The EXIF data includes information such as when and where the photo was taken, what camera settings were used, and—most importantly—the shutter count.
Shutter life expectancy
The shutter is a mechanical device that opens and closes to allow light into your camera’s sensor.
As you take pictures, the shutter opens and closes to let light through so that an image can be recorded onto your memory card.
Every time a shutter fires, it wears out slightly but eventually reaches its lifespan—at which point it needs to be replaced. The shutter life expectancy is how long the manufacturer estimates a given model will last before needing replacement
What happens when the maximum shutter count is reached?
If your camera reaches its expected shutter lifespan, you’ll notice that it still works perfectly! Shutter count has no impact on the image quality of your photos. It’s merely a number that shows how many times the shutter has fired.
Or you can also do the following:
- upgrade to a newer model
- use it as a backup
- give it to me
Taking care of your shutter
To guarantee the longevity and optimal performance of your camera, it is crucial to take proper care of its shutter. Below, you will find some valuable tips to assist you in maintaining your camera shutter effectively:
- Protect your camera from physical impacts or drops, as these can cause damage to the delicate shutter mechanism. Use a protective camera case or bag when transporting your camera, and handle it with care to prevent accidental drops or knocks.
- Keep your camera clean. Dust and debris can accumulate on the shutter blades, affecting their movement and potentially causing malfunctions. Regularly clean your camera body and lens using appropriate cleaning tools and techniques.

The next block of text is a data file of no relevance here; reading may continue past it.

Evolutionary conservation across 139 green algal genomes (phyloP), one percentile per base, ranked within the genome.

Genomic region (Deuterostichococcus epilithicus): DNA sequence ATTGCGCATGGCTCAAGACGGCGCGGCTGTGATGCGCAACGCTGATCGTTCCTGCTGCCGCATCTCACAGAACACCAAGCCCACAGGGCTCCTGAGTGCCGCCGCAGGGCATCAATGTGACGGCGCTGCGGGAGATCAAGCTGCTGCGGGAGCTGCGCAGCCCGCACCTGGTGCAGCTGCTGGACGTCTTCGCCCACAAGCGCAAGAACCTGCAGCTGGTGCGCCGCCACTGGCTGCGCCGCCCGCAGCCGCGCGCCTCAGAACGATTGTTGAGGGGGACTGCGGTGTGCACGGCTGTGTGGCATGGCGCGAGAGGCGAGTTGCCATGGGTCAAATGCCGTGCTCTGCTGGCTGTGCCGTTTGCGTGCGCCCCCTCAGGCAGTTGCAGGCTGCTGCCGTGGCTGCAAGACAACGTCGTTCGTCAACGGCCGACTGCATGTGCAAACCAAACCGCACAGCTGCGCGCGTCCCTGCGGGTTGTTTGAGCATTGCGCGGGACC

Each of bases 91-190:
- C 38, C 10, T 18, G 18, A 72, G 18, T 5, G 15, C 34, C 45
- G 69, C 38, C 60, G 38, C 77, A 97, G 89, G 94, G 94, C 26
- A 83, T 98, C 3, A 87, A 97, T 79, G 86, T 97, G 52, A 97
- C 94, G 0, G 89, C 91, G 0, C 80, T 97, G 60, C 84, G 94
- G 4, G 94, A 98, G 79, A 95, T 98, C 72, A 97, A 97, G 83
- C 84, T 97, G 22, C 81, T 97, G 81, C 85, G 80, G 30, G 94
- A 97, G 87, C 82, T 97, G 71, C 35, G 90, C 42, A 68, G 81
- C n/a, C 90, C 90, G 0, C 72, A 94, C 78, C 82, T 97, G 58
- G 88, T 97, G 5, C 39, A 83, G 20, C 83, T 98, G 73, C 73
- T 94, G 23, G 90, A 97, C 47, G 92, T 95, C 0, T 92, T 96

- Consider regular maintenance and servicing for your camera. Depending on the camera model and usage, it’s recommended to have your camera professionally serviced every year or every few years to ensure optimal performance.
By following these tips, you can help extend the lifespan of your camera’s shutter and maintain its functionality for years to come.
Is it possible to reset the shutter count?
Yes, it’s possible to reset the shutter count. However, you can only do it by changing the shutter itself. Shutter count is recorded by the camera’s internal computer.
When you change the shutter, the camera will reset its count and start over from zero.
What is the lifespan of a DSLR camera?
The lifespan of DSLR cameras varied greatly from model to model and from brand to brand. In general, though, it’s safe to say that the lifespan of a DSLR is about 5-10 years.
Should I worry about the shutter count?
No, not at all — shutter count isn’t something to worry about. Even if you do a lot of photography, it shouldn’t be an issue. As long as you take good care of your camera and keep it clean, there’s no reason why your shutter should malfunction or break down.
Emma Lucy is the Founder & CEO of Emma Lucy Photography. She has over a decade of experience shooting weddings and other intimate events. She also tests the latest digital camera bodies, lenses, analog cameras, and other gear from Canon, Nikon, Sony, and other camera brands. She is From London and currently lives in the United States of America, where she spends most of her time as a self-employed professional photographer and writer.